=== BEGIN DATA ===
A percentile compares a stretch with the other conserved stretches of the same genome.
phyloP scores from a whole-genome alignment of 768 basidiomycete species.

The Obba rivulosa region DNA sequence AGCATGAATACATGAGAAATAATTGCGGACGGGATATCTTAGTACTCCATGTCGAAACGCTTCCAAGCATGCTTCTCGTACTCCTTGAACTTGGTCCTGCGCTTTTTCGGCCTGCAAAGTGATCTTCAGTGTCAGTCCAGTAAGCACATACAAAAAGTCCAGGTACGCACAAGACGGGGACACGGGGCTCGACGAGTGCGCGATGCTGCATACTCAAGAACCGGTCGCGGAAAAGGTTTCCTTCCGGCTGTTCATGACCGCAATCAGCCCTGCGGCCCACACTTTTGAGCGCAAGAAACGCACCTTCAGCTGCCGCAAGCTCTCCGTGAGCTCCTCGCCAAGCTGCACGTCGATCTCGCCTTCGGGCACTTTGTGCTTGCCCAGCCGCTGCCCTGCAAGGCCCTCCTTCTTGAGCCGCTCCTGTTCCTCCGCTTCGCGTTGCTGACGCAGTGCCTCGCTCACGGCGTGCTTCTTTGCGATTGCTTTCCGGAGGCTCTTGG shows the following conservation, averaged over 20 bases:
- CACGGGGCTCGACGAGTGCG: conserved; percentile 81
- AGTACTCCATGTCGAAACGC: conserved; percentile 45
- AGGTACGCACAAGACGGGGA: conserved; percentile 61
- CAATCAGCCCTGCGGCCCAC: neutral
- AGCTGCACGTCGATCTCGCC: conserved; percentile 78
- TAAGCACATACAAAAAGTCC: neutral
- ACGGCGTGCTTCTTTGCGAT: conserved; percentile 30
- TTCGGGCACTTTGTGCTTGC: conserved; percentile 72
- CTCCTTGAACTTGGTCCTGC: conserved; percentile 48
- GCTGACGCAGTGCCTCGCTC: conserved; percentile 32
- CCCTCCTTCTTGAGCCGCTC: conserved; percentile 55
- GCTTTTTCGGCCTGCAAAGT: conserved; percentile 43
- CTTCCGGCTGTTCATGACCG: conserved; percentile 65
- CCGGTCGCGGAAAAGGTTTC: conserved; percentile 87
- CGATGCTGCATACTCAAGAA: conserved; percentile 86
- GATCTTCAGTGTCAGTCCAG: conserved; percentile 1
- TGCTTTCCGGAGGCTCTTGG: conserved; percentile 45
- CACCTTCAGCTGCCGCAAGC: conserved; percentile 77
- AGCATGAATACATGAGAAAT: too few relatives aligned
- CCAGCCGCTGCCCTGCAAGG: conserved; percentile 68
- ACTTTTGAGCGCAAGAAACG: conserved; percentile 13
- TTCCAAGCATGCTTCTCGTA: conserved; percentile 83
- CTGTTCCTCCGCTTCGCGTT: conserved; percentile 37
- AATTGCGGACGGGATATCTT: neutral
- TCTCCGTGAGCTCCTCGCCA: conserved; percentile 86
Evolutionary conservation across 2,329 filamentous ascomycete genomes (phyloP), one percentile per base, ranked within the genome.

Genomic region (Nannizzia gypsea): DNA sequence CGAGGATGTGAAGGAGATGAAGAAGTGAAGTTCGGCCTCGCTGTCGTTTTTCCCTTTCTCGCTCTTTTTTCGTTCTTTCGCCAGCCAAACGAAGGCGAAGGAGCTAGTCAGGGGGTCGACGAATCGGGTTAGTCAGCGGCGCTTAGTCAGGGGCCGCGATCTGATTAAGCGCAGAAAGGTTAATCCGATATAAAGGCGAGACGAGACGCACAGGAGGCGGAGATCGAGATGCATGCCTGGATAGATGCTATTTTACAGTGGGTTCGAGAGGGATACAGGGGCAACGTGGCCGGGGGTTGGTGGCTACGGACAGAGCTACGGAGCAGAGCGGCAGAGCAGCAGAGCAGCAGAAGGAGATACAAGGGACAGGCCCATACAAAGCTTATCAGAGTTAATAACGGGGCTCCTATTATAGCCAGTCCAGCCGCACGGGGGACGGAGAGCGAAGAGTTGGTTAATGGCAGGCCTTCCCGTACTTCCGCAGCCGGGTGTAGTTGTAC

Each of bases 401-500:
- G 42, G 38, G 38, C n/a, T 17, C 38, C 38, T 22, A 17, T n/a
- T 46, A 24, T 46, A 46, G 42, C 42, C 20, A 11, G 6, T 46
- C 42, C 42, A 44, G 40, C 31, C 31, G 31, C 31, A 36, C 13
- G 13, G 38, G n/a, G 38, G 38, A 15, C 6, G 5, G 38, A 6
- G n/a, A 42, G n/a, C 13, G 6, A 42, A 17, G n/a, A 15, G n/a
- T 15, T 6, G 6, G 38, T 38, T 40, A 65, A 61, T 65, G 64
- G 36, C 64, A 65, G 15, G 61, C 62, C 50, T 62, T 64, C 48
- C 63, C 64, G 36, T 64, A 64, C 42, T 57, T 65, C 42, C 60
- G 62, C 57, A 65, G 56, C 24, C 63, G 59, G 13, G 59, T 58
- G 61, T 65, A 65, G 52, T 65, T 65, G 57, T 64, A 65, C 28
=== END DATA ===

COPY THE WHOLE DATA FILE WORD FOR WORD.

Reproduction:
A percentile compares a stretch with the other conserved stretches of the same genome.
phyloP scores from a whole-genome alignment of 768 basidiomycete species.

The Obba rivulosa region DNA sequence AGCATGAATACATGAGAAATAATTGCGGACGGGATATCTTAGTACTCCATGTCGAAACGCTTCCAAGCATGCTTCTCGTACTCCTTGAACTTGGTCCTGCGCTTTTTCGGCCTGCAAAGTGATCTTCAGTGTCAGTCCAGTAAGCACATACAAAAAGTCCAGGTACGCACAAGACGGGGACACGGGGCTCGACGAGTGCGCGATGCTGCATACTCAAGAACCGGTCGCGGAAAAGGTTTCCTTCCGGCTGTTCATGACCGCAATCAGCCCTGCGGCCCACACTTTTGAGCGCAAGAAACGCACCTTCAGCTGCCGCAAGCTCTCCGTGAGCTCCTCGCCAAGCTGCACGTCGATCTCGCCTTCGGGCACTTTGTGCTTGCCCAGCCGCTGCCCTGCAAGGCCCTCCTTCTTGAGCCGCTCCTGTTCCTCCGCTTCGCGTTGCTGACGCAGTGCCTCGCTCACGGCGTGCTTCTTTGCGATTGCTTTCCGGAGGCTCTTGG shows the following conservation, averaged over 20 bases:
- CACGGGGCTCGACGAGTGCG: conserved; percentile 81
- AGTACTCCATGTCGAAACGC: conserved; percentile 45
- AGGTACGCACAAGACGGGGA: conserved; percentile 61
- CAATCAGCCCTGCGGCCCAC: neutral
- AGCTGCACGTCGATCTCGCC: conserved; percentile 78
- TAAGCACATACAAAAAGTCC: neutral
- ACGGCGTGCTTCTTTGCGAT: conserved; percentile 30
- TTCGGGCACTTTGTGCTTGC: conserved; percentile 72
- CTCCTTGAACTTGGTCCTGC: conserved; percentile 48
- GCTGACGCAGTGCCTCGCTC: conserved; percentile 32
- CCCTCCTTCTTGAGCCGCTC: conserved; percentile 55
- GCTTTTTCGGCCTGCAAAGT: conserved; percentile 43
- CTTCCGGCTGTTCATGACCG: conserved; percentile 65
- CCGGTCGCGGAAAAGGTTTC: conserved; percentile 87
- CGATGCTGCATACTCAAGAA: conserved; percentile 86
- GATCTTCAGTGTCAGTCCAG: conserved; percentile 1
- TGCTTTCCGGAGGCTCTTGG: conserved; percentile 45
- CACCTTCAGCTGCCGCAAGC: conserved; percentile 77
- AGCATGAATACATGAGAAAT: too few relatives aligned
- CCAGCCGCTGCCCTGCAAGG: conserved; percentile 68
- ACTTTTGAGCGCAAGAAACG: conserved; percentile 13
- TTCCAAGCATGCTTCTCGTA: conserved; percentile 83
- CTGTTCCTCCGCTTCGCGTT: conserved; percentile 37
- AATTGCGGACGGGATATCTT: neutral
- TCTCCGTGAGCTCCTCGCCA: conserved; percentile 86
Evolutionary conservation across 2,329 filamentous ascomycete genomes (phyloP), one percentile per base, ranked within the genome.

Genomic region (Nannizzia gypsea): DNA sequence CGAGGATGTGAAGGAGATGAAGAAGTGAAGTTCGGCCTCGCTGTCGTTTTTCCCTTTCTCGCTCTTTTTTCGTTCTTTCGCCAGCCAAACGAAGGCGAAGGAGCTAGTCAGGGGGTCGACGAATCGGGTTAGTCAGCGGCGCTTAGTCAGGGGCCGCGATCTGATTAAGCGCAGAAAGGTTAATCCGATATAAAGGCGAGACGAGACGCACAGGAGGCGGAGATCGAGATGCATGCCTGGATAGATGCTATTTTACAGTGGGTTCGAGAGGGATACAGGGGCAACGTGGCCGGGGGTTGGTGGCTACGGACAGAGCTACGGAGCAGAGCGGCAGAGCAGCAGAGCAGCAGAAGGAGATACAAGGGACAGGCCCATACAAAGCTTATCAGAGTTAATAACGGGGCTCCTATTATAGCCAGTCCAGCCGCACGGGGGACGGAGAGCGAAGAGTTGGTTAATGGCAGGCCTTCCCGTACTTCCGCAGCCGGGTGTAGTTGTAC

Each of bases 401-500:
- G 42, G 38, G 38, C n/a, T 17, C 38, C 38, T 22, A 17, T n/a
- T 46, A 24, T 46, A 46, G 42, C 42, C 20, A 11, G 6, T 46
- C 42, C 42, A 44, G 40, C 31, C 31, G 31, C 31, A 36, C 13
- G 13, G 38, G n/a, G 38, G 38, A 15, C 6, G 5, G 38, A 6
- G n/a, A 42, G n/a, C 13, G 6, A 42, A 17, G n/a, A 15, G n/a
- T 15, T 6, G 6, G 38, T 38, T 40, A 65, A 61, T 65, G 64
- G 36, C 64, A 65, G 15, G 61, C 62, C 50, T 62, T 64, C 48
- C 63, C 64, G 36, T 64, A 64, C 42, T 57, T 65, C 42, C 60
- G 62, C 57, A 65, G 56, C 24, C 63, G 59, G 13, G 59, T 58
- G 61, T 65, A 65, G 52, T 65, T 65, G 57, T 64, A 65, C 28